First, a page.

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"The fight, the fight's the thing, Wherein I'll catch the conscience of the king."
X Where there's a will, there's a way.-I said so to
myself, as I walked down Chancery lane, about half-past six o'clock on Monday the 10th of December, to inquire at Jack Randall's where the fight the next day was to be ;' and I found " the proverb” nothing “musty” in the present instance. I was determined to see this fight, come what would, and see it I did, in great style. It was my first fight, yet it more than answered my expectations. X Ladies ! it is to you I dedicate this description; nor let it seem out of character for the fair to notice the exploits of the brave. Courage and modesty are the old English virtues ; and may they never look cold and askance on one another! Think, ye fairest of the fair, loveliest of the lovely kind, ye practisers of soft enchantment, how many more ye kill with poisoned baits than ever fell in the
ring; and listen with subdued air and without shuddering, to a tale tragic only in appearance, and sacred to the Fancy! X
I was going down Chancery lane, thinking to ask at Jack Randall's where the fight was to be, when looking through the glass-door of the Hole in the Wall, I heard a gentleman asking the same question at Mrs Randall, as the author of *Waverley' would express it. (Now Mrs Randall stood answering the gentleman's question, with the authenticity of the lady of the Champion of the Light Weights.) Thinks I, I'll wait till this person comes out, and learn from him how it is. For to say a truth, I was not fond of going into this house of call for heroes and philosophers, ever since the owner of it (for Jack is no gentleman) threatened once upon a time to kick me out of doors for wanting a mutton-chop at his hospitable board, when the conqueror in thirteen battles was more full of blue ruin than of good manners. I was the more mortified at this repulse, inasmuch as I had heard Mr James Simpkins, hosier in the Strand, one day when the character of the Hole in the Wall was brought in question, observe—“The house is a very good house, and the company quite genteel : I have been there myself !” Remembering this unkind treatment of mine host, to which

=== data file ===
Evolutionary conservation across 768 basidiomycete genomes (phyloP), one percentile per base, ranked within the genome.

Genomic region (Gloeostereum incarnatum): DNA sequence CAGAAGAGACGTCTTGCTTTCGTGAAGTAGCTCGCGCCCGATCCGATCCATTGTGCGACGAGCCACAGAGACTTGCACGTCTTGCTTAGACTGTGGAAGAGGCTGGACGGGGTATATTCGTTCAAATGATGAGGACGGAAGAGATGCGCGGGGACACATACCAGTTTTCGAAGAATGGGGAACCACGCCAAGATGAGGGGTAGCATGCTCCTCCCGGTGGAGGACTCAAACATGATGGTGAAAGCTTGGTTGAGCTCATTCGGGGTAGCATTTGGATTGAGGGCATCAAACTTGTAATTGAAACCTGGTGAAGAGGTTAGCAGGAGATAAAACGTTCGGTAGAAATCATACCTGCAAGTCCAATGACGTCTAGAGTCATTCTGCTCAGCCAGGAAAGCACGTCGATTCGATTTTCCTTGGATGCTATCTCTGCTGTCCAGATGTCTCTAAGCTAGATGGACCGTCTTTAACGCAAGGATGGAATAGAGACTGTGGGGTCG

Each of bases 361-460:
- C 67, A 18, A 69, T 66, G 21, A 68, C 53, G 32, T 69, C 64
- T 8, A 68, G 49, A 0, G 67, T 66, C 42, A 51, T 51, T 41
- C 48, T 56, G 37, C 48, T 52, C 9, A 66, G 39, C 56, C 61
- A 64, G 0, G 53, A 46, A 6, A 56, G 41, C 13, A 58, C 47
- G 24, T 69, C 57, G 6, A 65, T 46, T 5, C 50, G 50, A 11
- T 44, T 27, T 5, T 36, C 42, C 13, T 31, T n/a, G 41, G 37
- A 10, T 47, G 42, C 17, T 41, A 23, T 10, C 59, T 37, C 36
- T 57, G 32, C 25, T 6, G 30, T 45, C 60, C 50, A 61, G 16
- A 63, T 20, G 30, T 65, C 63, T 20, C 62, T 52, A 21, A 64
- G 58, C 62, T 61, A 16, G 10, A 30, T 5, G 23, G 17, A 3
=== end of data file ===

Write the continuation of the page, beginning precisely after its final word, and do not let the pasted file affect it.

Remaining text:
mine hostess was also a party, and not wishing to put her in unquiet thoughts at a time jubilant like the present, I waited at the door, when, who should issue forth but my friend Joe Toms, and turning suddenly up Chancery lane with that quick jerk and impatient stride which distinguishes a lover of the Fancy, I said, “I'll be hanged if that fellow is not going to the fight, and is on his way to get me to go with him.” So it proved in effect, and we agreed to adjourn to my lodgings to discuss measures with that cordiality which makes old friends like new, and new friends like old, on great occasions. We are cold to others only when we are dull in ourselves, and have neither thoughts nor feelings to impart to them. Give a man a topic in his head, a throb of pleasure in his heart, and he will be glad to share it with the first person
he meets. Toms and I, though we seldom meet, were an alter idem on this memorable occasion, and had not an idea that we did not candidly impart; and “so carelessly did we fleet the time," that I wish no better, when there is another fight, than to have him for a companion on my journey down, and to return with my friend Jack Pigott, talking of what was to happen or of what did happen, with a noble subject always at hand, and liberty to digress to